FEMA Disaster Website Suddenly Less Transparent
Matt Mayer /
The Federal Emergency Management Agency (FEMA) has been out of control in its disaster declarations, and the Obama Administration has issued more of these than any President—costing taxpayers billions. The government has made this information readily searchable online, until recently.
At some point in the last couple of months, FEMA altered its website to prevent date-based searches of disaster declarations.
For years, the FEMA website provided users with a very simple tool to search disaster declarations. Users could search by state, disaster type, declaration type, and by date. This last search capability allowed users to conduct searches by year, presidential Administration, decade, or any other date-based framework. Users could easily search by date how many hurricanes resulted in disaster declarations each year.
Why the alteration?
Perhaps this chart explains why FEMA would want to prevent users from making similar charts. I have used the chart many times over the last few years to illustrate just how out of control FEMA is. Unable to justify the enormous federalization of disasters that occurred over the last two decades, maybe FEMA removed the key search element to make it harder to keep it accountable.
In case you were wondering how 2012 was stacking up, with roughly three months to go, FEMA has issued 80 declarations. Twenty-eight of those declarations were Major Disaster Declarations, where the federal government picks up 75 percent or more of the tab. These declarations were issued despite the fact that the hurricane season has been very slow and no major earthquakes have struck the United States.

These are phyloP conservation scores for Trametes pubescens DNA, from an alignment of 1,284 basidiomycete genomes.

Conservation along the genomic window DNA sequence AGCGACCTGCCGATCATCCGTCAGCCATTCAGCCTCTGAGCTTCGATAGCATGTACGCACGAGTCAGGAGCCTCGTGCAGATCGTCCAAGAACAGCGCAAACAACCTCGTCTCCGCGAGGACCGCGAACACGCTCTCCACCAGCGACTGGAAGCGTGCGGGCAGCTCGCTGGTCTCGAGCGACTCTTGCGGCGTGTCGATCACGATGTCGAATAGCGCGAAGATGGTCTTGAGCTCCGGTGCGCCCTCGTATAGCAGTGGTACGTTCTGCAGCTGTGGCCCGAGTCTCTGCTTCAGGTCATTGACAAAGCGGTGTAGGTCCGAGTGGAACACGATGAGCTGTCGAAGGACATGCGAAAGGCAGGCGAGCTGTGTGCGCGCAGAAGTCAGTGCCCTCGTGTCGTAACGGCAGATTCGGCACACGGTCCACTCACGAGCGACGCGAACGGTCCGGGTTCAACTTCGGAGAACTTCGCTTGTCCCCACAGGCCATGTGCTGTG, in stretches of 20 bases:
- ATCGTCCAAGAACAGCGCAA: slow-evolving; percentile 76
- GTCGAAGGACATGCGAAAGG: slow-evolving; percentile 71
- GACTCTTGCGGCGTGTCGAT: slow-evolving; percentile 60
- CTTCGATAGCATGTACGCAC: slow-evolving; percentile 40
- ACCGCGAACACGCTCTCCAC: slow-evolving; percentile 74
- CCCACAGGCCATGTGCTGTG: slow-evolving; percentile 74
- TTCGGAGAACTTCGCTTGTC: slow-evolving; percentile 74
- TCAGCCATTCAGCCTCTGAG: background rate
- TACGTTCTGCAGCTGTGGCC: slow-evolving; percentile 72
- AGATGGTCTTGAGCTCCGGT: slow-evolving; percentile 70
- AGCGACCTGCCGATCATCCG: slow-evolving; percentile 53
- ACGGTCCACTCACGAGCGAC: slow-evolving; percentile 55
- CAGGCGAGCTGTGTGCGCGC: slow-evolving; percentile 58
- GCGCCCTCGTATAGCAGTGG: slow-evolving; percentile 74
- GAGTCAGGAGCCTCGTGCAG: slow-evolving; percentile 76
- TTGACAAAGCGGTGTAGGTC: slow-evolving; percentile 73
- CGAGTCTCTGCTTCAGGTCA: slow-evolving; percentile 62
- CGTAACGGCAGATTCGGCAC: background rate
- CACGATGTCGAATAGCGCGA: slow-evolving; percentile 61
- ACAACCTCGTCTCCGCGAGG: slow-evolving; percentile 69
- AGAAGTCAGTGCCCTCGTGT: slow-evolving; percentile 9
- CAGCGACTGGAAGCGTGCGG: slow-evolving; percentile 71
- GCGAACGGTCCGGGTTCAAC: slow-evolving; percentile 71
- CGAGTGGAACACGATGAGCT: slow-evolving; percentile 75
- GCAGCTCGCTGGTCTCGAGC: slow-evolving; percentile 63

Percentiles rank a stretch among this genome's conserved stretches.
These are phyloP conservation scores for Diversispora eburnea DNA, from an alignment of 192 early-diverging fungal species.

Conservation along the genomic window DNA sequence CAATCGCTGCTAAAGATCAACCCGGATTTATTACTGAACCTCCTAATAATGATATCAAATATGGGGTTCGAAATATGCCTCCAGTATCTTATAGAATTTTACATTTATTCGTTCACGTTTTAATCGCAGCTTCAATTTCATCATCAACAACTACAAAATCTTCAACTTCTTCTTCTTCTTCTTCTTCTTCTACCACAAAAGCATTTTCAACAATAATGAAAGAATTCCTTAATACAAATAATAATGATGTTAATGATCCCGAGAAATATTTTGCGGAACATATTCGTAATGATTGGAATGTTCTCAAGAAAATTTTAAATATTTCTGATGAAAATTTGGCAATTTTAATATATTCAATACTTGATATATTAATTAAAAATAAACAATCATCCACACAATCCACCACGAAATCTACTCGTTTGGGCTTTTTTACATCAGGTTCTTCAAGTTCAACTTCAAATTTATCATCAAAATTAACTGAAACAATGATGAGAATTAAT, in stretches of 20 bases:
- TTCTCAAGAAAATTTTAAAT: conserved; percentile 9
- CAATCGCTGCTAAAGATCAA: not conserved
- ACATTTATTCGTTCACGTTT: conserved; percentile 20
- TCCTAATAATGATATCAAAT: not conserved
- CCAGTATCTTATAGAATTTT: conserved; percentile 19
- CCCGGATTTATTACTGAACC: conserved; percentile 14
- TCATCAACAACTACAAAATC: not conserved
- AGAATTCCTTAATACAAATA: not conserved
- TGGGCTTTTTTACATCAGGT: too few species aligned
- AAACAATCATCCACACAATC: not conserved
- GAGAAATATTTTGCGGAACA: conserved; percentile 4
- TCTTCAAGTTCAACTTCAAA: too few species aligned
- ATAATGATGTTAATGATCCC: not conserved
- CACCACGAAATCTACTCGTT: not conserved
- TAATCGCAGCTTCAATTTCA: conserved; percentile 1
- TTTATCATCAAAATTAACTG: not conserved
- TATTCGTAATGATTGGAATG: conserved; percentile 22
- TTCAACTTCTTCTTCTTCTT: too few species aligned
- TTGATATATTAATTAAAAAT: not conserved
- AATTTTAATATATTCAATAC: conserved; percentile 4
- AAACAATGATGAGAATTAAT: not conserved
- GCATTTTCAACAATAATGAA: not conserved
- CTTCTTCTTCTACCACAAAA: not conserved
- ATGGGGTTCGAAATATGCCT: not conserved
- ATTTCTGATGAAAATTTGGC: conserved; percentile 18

Assuming the Obama Administration keeps the pace from the first nine months of the year, it will end the year with 107 declarations, just one shy of its lowest year. That would leave President Barack Obama ending his first term with a yearly average of 143 declarations—the most ever by a President and a solid 13 declarations per year more than President George W. Bush’s yearly average.
Other than a big decline during President Ronald Reagan’s two terms, the yearly average per President will have gone up every Administration, with major jumps from Reagan (28 declarations per year) to George H. W. Bush (43.6 per year, a 56 percent jump) to Bill Clinton (89.5 per year, a 105 percent jump) to George W. Bush (129.6 per year, a 45 percent jump) to President Obama (143 per year, a 10 percent jump).
Where will it end? Who knows, but FEMA has made it harder for you to find out.